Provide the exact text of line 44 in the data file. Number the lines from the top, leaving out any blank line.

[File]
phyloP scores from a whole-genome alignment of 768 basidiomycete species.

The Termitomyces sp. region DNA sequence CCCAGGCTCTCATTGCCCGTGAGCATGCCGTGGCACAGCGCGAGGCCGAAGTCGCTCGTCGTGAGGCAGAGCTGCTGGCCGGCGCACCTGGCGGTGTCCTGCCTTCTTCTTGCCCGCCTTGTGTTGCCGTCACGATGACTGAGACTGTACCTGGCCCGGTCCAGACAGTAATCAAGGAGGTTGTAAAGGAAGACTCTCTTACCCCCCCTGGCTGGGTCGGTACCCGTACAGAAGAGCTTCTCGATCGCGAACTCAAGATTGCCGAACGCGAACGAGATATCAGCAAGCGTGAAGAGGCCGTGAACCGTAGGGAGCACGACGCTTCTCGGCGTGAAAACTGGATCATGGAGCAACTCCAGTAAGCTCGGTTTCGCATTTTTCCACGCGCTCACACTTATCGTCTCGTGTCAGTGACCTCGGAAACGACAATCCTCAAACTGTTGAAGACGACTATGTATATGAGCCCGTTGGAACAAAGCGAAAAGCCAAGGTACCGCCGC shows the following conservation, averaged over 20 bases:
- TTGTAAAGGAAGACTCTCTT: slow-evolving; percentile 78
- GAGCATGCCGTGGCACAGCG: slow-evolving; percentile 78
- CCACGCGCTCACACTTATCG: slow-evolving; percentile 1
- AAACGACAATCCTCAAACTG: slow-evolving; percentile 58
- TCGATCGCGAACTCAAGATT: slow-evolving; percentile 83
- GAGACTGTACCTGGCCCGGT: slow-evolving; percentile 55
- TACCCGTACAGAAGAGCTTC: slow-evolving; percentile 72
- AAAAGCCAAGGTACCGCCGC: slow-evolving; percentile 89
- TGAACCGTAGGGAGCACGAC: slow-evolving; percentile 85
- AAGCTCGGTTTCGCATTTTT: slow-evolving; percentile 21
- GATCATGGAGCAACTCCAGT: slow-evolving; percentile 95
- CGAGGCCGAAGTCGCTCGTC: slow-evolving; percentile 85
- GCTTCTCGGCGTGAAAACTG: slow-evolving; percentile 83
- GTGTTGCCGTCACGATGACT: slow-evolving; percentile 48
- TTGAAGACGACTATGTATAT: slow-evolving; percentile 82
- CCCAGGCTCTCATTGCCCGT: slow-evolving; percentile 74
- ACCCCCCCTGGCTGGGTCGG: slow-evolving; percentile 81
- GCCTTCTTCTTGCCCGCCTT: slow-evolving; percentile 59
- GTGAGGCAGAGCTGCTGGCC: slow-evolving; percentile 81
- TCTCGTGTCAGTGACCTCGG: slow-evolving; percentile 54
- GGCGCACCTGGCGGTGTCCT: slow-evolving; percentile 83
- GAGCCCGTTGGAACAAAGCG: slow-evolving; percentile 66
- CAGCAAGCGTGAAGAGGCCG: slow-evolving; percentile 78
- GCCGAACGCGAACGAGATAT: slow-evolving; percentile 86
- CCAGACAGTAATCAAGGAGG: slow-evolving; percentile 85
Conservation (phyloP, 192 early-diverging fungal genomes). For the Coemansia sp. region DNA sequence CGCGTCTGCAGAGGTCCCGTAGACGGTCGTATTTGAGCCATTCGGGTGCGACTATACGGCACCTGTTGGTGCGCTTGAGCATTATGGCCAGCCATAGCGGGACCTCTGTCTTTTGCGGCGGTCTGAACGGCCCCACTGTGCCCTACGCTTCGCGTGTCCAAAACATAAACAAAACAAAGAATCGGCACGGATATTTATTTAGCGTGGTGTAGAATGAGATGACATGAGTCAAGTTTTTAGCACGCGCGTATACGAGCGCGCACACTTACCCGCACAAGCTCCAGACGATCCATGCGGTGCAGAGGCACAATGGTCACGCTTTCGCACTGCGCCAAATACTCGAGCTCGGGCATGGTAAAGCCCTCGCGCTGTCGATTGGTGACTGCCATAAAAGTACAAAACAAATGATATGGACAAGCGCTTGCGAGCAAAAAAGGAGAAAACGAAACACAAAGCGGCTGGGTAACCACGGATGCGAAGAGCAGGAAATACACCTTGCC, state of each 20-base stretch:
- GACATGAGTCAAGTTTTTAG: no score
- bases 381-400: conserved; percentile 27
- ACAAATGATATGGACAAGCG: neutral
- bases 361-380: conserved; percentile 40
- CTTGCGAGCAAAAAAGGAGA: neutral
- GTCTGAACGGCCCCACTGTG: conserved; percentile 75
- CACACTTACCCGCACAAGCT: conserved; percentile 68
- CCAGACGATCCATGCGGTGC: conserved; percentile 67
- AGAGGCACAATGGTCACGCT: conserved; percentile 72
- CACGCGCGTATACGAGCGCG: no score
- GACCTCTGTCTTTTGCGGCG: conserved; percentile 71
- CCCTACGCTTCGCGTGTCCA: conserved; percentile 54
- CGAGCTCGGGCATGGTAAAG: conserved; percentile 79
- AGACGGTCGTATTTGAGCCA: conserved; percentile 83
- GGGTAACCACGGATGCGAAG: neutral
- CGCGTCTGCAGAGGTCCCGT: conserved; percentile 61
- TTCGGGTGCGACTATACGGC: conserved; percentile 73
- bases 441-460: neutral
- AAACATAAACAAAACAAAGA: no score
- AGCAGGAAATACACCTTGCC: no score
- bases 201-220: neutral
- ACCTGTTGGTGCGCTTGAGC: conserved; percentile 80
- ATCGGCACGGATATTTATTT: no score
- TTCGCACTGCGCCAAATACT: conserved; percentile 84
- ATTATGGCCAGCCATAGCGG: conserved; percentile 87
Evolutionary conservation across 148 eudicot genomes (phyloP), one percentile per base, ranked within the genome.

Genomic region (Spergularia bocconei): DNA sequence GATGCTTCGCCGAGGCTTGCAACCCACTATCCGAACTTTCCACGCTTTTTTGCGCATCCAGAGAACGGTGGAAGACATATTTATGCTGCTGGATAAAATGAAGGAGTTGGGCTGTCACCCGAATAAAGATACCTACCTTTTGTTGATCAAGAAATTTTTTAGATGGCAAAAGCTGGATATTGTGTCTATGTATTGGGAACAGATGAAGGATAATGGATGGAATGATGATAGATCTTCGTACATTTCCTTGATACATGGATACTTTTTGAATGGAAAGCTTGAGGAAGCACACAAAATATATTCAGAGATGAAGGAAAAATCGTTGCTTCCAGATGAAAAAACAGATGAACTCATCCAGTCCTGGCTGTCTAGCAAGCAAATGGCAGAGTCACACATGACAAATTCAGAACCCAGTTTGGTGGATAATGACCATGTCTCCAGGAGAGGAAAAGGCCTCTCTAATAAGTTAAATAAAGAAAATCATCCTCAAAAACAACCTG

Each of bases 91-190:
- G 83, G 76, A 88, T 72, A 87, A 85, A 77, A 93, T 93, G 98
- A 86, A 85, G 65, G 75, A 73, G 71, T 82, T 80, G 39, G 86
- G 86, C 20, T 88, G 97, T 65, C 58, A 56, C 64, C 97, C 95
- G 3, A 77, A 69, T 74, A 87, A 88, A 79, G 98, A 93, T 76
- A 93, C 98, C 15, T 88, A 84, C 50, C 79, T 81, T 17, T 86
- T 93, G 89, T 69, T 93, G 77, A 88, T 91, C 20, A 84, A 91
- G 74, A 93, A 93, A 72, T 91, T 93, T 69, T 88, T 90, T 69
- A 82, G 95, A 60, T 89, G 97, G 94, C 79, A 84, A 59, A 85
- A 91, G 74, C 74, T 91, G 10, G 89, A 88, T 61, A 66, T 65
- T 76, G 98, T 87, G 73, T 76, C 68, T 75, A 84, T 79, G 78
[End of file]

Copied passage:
- CGCGTCTGCAGAGGTCCCGT: conserved; percentile 61